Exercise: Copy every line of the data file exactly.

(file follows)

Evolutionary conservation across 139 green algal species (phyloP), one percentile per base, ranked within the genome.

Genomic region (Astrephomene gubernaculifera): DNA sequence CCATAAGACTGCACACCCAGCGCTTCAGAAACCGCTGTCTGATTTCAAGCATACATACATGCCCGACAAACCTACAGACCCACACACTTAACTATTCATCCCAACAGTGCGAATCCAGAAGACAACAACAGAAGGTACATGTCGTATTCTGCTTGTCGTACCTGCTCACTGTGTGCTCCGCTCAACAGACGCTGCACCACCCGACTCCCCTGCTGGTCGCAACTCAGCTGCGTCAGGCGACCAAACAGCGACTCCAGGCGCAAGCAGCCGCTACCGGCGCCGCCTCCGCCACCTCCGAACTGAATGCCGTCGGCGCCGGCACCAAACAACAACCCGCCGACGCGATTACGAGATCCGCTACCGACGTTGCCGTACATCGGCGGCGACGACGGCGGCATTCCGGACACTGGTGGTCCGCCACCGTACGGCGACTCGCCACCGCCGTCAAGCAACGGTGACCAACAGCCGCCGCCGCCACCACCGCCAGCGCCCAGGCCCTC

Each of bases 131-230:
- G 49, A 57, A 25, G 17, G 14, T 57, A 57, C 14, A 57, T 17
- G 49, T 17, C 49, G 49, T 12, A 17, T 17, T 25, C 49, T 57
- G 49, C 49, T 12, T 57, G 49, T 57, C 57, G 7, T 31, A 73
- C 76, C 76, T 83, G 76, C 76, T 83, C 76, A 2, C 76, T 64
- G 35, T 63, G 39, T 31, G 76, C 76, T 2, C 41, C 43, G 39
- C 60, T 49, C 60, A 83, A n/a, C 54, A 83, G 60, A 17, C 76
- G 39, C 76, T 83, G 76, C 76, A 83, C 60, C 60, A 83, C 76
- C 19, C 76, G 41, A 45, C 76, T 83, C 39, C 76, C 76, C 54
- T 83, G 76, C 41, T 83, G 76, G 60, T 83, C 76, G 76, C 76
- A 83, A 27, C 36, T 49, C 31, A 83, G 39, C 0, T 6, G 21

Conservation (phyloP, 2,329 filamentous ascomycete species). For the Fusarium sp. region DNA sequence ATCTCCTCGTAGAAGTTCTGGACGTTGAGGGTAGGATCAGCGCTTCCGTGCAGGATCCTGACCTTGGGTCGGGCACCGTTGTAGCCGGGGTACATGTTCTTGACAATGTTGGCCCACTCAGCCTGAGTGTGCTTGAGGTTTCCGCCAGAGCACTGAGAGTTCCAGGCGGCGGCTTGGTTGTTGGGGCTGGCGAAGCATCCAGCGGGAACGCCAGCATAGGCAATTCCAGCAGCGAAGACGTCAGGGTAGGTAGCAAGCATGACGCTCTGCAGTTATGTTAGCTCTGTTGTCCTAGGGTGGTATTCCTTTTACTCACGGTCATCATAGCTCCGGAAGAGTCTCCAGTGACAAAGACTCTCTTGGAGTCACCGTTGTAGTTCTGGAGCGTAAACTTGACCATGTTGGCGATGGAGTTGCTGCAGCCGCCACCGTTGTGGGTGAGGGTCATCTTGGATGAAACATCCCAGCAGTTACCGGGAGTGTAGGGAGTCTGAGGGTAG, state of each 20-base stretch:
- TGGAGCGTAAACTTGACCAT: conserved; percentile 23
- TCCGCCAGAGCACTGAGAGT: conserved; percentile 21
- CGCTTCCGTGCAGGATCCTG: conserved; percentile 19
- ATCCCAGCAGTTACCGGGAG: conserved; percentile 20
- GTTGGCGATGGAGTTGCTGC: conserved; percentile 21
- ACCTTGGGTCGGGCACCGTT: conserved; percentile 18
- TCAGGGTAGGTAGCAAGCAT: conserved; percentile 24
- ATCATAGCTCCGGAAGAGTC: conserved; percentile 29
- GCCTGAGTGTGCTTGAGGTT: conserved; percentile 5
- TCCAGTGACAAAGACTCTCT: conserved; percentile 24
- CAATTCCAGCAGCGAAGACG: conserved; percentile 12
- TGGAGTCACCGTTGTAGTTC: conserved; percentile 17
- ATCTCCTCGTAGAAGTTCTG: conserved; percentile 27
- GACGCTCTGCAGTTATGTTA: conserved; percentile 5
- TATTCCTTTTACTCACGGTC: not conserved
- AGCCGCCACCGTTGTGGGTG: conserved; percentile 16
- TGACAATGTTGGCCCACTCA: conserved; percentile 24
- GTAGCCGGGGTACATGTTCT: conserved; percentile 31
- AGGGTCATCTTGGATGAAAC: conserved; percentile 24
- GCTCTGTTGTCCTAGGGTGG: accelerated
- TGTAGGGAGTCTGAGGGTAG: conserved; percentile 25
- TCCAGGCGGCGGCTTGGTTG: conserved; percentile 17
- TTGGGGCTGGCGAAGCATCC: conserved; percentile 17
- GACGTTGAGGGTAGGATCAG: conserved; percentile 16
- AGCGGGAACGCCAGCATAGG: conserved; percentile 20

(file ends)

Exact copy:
Evolutionary conservation across 139 green algal species (phyloP), one percentile per base, ranked within the genome.

Genomic region (Astrephomene gubernaculifera): DNA sequence CCATAAGACTGCACACCCAGCGCTTCAGAAACCGCTGTCTGATTTCAAGCATACATACATGCCCGACAAACCTACAGACCCACACACTTAACTATTCATCCCAACAGTGCGAATCCAGAAGACAACAACAGAAGGTACATGTCGTATTCTGCTTGTCGTACCTGCTCACTGTGTGCTCCGCTCAACAGACGCTGCACCACCCGACTCCCCTGCTGGTCGCAACTCAGCTGCGTCAGGCGACCAAACAGCGACTCCAGGCGCAAGCAGCCGCTACCGGCGCCGCCTCCGCCACCTCCGAACTGAATGCCGTCGGCGCCGGCACCAAACAACAACCCGCCGACGCGATTACGAGATCCGCTACCGACGTTGCCGTACATCGGCGGCGACGACGGCGGCATTCCGGACACTGGTGGTCCGCCACCGTACGGCGACTCGCCACCGCCGTCAAGCAACGGTGACCAACAGCCGCCGCCGCCACCACCGCCAGCGCCCAGGCCCTC

Each of bases 131-230:
- G 49, A 57, A 25, G 17, G 14, T 57, A 57, C 14, A 57, T 17
- G 49, T 17, C 49, G 49, T 12, A 17, T 17, T 25, C 49, T 57
- G 49, C 49, T 12, T 57, G 49, T 57, C 57, G 7, T 31, A 73
- C 76, C 76, T 83, G 76, C 76, T 83, C 76, A 2, C 76, T 64
- G 35, T 63, G 39, T 31, G 76, C 76, T 2, C 41, C 43, G 39
- C 60, T 49, C 60, A 83, A n/a, C 54, A 83, G 60, A 17, C 76
- G 39, C 76, T 83, G 76, C 76, A 83, C 60, C 60, A 83, C 76
- C 19, C 76, G 41, A 45, C 76, T 83, C 39, C 76, C 76, C 54
- T 83, G 76, C 41, T 83, G 76, G 60, T 83, C 76, G 76, C 76
- A 83, A 27, C 36, T 49, C 31, A 83, G 39, C 0, T 6, G 21

Conservation (phyloP, 2,329 filamentous ascomycete species). For the Fusarium sp. region DNA sequence ATCTCCTCGTAGAAGTTCTGGACGTTGAGGGTAGGATCAGCGCTTCCGTGCAGGATCCTGACCTTGGGTCGGGCACCGTTGTAGCCGGGGTACATGTTCTTGACAATGTTGGCCCACTCAGCCTGAGTGTGCTTGAGGTTTCCGCCAGAGCACTGAGAGTTCCAGGCGGCGGCTTGGTTGTTGGGGCTGGCGAAGCATCCAGCGGGAACGCCAGCATAGGCAATTCCAGCAGCGAAGACGTCAGGGTAGGTAGCAAGCATGACGCTCTGCAGTTATGTTAGCTCTGTTGTCCTAGGGTGGTATTCCTTTTACTCACGGTCATCATAGCTCCGGAAGAGTCTCCAGTGACAAAGACTCTCTTGGAGTCACCGTTGTAGTTCTGGAGCGTAAACTTGACCATGTTGGCGATGGAGTTGCTGCAGCCGCCACCGTTGTGGGTGAGGGTCATCTTGGATGAAACATCCCAGCAGTTACCGGGAGTGTAGGGAGTCTGAGGGTAG, state of each 20-base stretch:
- TGGAGCGTAAACTTGACCAT: conserved; percentile 23
- TCCGCCAGAGCACTGAGAGT: conserved; percentile 21
- CGCTTCCGTGCAGGATCCTG: conserved; percentile 19
- ATCCCAGCAGTTACCGGGAG: conserved; percentile 20
- GTTGGCGATGGAGTTGCTGC: conserved; percentile 21
- ACCTTGGGTCGGGCACCGTT: conserved; percentile 18
- TCAGGGTAGGTAGCAAGCAT: conserved; percentile 24
- ATCATAGCTCCGGAAGAGTC: conserved; percentile 29
- GCCTGAGTGTGCTTGAGGTT: conserved; percentile 5
- TCCAGTGACAAAGACTCTCT: conserved; percentile 24
- CAATTCCAGCAGCGAAGACG: conserved; percentile 12
- TGGAGTCACCGTTGTAGTTC: conserved; percentile 17
- ATCTCCTCGTAGAAGTTCTG: conserved; percentile 27
- GACGCTCTGCAGTTATGTTA: conserved; percentile 5
- TATTCCTTTTACTCACGGTC: not conserved
- AGCCGCCACCGTTGTGGGTG: conserved; percentile 16
- TGACAATGTTGGCCCACTCA: conserved; percentile 24
- GTAGCCGGGGTACATGTTCT: conserved; percentile 31
- AGGGTCATCTTGGATGAAAC: conserved; percentile 24
- GCTCTGTTGTCCTAGGGTGG: accelerated
- TGTAGGGAGTCTGAGGGTAG: conserved; percentile 25
- TCCAGGCGGCGGCTTGGTTG: conserved; percentile 17
- TTGGGGCTGGCGAAGCATCC: conserved; percentile 17
- GACGTTGAGGGTAGGATCAG: conserved; percentile 16
- AGCGGGAACGCCAGCATAGG: conserved; percentile 20